Adventure travel not reaching the $51 billion POC market

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Kayaking is a family activity  at Casa de Campo in the Dominican Republic.
Kayaking is a family activity at Casa de Campo in the Dominican Republic.

People of color represent more than $51 billion in potential adventure travel revenue, but the industry needs to do a better job of engaging a more diverse clientele to tap this growing market, according to a new report.

The study, commissioned by the Adventure Travel Trade Association, Flywire, and the Dominican Republic Tourism Board, estimates that more than 22 million American travelers -- or 36% of outbound adventure travelers -- identify as people of color.

James Edward Mills, author of the book The Adventure Gap: Changing the Face of the Outdoors (Mountaineers Books, 2014), wrote in the report's introduction that the same systems of discrimination and disparities in personal wealth and social mobility that have led to racial inequality have also allowed many adventure travel destinations to become segregated along racial lines.

"But as people of color in the U.S. and around the world have improved their economic stability and affluence, many of these activities are now within reach of a much broader cross section of the population" he wrote.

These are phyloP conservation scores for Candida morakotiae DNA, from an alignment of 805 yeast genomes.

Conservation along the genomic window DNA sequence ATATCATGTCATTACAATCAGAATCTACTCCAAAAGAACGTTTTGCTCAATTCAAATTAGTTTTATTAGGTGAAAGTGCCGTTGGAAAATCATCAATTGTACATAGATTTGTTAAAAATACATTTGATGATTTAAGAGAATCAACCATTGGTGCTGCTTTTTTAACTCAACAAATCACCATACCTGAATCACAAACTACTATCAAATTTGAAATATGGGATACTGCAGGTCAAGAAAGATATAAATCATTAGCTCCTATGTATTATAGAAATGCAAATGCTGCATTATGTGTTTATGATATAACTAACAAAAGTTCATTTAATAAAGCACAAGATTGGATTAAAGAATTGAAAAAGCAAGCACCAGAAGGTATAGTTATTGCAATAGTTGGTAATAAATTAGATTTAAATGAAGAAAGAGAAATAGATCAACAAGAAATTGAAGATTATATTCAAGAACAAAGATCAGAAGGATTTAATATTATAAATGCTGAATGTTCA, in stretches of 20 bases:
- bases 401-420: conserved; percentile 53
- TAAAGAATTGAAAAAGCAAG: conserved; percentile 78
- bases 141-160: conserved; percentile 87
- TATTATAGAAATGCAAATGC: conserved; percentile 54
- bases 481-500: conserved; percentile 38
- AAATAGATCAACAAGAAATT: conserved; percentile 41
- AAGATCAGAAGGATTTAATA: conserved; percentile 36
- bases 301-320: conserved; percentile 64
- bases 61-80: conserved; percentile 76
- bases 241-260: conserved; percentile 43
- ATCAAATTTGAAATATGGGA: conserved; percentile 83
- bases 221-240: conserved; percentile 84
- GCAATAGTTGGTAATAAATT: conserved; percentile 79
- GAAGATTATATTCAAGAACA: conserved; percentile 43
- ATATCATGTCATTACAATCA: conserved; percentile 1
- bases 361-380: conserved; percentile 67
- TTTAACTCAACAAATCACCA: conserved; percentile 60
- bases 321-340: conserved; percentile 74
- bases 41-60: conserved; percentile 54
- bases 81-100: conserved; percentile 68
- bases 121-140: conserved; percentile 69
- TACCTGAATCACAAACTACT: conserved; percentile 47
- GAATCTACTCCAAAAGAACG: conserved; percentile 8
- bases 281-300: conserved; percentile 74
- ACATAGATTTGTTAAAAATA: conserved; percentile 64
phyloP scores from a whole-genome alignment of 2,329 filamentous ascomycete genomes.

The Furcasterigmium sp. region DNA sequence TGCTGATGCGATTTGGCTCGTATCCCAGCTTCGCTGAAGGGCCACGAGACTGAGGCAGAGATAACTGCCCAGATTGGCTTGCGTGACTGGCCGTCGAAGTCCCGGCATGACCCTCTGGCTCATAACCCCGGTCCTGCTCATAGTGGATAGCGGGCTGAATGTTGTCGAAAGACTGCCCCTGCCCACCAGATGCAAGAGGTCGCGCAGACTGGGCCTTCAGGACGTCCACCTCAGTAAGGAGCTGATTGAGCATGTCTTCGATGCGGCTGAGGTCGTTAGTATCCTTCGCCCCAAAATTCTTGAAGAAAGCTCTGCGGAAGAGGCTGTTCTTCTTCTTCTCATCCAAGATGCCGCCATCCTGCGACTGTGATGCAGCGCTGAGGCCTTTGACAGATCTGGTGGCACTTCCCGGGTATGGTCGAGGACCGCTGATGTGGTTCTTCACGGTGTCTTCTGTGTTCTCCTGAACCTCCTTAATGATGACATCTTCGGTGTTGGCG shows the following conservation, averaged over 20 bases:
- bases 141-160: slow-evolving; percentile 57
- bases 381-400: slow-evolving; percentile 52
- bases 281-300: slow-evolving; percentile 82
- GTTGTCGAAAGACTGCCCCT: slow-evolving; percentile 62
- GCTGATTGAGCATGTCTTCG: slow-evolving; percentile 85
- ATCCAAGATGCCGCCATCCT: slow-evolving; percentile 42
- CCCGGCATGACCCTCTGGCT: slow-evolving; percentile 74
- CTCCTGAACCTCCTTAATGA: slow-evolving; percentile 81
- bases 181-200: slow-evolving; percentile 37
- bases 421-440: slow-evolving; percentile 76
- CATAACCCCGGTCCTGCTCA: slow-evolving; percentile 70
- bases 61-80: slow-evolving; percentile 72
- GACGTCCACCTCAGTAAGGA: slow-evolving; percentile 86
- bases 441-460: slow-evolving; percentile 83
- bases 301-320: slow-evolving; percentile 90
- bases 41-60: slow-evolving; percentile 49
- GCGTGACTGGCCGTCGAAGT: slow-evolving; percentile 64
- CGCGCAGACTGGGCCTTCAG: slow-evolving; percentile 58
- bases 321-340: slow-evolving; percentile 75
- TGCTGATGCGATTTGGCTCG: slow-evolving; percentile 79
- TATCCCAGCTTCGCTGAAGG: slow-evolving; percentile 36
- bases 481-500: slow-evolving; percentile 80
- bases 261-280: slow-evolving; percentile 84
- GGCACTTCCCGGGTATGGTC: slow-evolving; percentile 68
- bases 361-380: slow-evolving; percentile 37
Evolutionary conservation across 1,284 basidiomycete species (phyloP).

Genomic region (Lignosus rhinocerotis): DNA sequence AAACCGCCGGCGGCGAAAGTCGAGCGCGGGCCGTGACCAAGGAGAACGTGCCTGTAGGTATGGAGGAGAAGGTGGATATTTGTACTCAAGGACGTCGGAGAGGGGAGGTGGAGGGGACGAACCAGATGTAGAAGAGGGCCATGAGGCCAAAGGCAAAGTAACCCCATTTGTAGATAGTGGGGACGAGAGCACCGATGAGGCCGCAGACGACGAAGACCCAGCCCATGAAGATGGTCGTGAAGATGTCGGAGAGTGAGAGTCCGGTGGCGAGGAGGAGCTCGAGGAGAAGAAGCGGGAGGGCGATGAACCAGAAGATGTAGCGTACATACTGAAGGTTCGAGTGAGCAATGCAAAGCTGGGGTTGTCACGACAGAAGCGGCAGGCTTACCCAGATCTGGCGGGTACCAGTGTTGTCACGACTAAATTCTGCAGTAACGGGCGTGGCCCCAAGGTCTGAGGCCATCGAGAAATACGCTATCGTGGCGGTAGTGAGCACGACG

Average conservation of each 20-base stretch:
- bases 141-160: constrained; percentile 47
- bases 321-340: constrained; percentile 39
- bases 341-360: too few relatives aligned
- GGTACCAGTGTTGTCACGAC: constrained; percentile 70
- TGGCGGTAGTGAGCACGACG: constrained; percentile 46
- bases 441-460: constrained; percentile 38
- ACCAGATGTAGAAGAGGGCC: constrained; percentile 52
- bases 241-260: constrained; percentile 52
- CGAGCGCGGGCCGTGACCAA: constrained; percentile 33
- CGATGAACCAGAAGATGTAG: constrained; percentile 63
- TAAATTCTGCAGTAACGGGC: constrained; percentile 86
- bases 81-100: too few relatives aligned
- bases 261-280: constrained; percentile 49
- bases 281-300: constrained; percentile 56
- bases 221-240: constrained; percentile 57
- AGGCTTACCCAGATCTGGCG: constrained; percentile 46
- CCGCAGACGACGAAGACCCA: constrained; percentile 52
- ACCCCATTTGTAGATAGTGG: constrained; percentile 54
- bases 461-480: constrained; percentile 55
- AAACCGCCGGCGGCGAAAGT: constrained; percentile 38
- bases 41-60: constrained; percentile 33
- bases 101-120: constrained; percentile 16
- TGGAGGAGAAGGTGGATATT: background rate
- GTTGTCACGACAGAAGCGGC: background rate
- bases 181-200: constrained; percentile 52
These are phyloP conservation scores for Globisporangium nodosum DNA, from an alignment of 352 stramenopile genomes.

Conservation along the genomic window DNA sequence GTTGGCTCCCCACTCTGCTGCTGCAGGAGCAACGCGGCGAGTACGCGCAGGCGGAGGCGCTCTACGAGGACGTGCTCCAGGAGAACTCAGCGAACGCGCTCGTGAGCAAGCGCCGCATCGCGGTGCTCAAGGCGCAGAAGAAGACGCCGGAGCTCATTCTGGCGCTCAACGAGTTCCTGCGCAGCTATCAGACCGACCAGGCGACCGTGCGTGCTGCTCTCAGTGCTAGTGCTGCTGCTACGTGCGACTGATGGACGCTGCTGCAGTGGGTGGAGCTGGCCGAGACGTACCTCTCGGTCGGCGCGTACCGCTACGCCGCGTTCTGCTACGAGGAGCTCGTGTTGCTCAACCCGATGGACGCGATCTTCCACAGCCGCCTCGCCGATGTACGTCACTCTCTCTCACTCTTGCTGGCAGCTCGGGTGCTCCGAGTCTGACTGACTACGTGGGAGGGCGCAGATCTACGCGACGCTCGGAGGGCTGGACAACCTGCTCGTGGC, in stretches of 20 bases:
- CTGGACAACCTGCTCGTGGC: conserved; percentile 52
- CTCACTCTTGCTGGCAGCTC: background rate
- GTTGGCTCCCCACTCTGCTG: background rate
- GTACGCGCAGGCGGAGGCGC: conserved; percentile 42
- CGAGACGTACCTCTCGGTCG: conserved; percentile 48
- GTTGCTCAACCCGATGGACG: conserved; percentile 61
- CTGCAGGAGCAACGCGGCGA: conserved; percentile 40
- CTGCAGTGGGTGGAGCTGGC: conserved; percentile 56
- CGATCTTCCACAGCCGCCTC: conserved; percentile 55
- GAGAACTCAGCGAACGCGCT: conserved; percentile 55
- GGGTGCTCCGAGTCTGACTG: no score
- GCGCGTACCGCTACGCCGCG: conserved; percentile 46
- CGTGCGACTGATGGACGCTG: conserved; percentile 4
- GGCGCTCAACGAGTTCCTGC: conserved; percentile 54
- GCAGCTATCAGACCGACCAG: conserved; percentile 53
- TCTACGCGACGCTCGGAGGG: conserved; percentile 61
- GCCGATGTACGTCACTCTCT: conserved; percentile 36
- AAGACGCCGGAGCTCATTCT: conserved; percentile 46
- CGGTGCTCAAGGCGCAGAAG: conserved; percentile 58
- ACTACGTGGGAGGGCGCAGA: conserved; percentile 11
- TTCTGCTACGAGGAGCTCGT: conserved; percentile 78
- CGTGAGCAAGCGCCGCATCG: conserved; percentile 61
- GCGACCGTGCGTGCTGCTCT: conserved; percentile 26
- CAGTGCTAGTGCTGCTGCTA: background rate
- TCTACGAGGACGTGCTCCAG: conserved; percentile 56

"This new study shows that non-white consumers represent a lucrative and emerging demographic of impressionable customers. The adventure travel industry just has to figure out how to reach them."

Adventure travel not reaching the $51 billion POC market

The report recommends adventure travel companies increase diversity in their own ranks, better engage with minority communities to find out what travelers of color want and update their advertising and marketing strategies.

"I know it's cliche but I need to see myself in that mountaineering ad," wrote Lola Akinmade Akerstrom, an author and travel photographer. "If I don't see myself in it and it's still just the rugged white guy that looks like he just came down from Everest, then I will feel that it's not a space for me. But if they show people that look like me, doing those things then the adventure industry is actively saying, you are welcome. It's no longer a white boys' club."

The report, which also details booking trends of adventure travelers of color, is based on a 2019 survey of 823 qualified respondents who had taken at least one international adventure leisure trip in the past 24 months and intend to take another adventure leisure trip in the next 24 months.

It found that there are an estimated 8.2 million Black, 7.5 million Hispanic, 5.3 million Asian and 1.2 million other non-white adventure travelers.

Mike Massaro, CEO of Flywire, said the report "underscores the importance of operating travel business with diversity, equity and inclusion not only embedded, but also top of mind. Not only is it the right thing to do, but these findings suggest it's also an economic imperative." 

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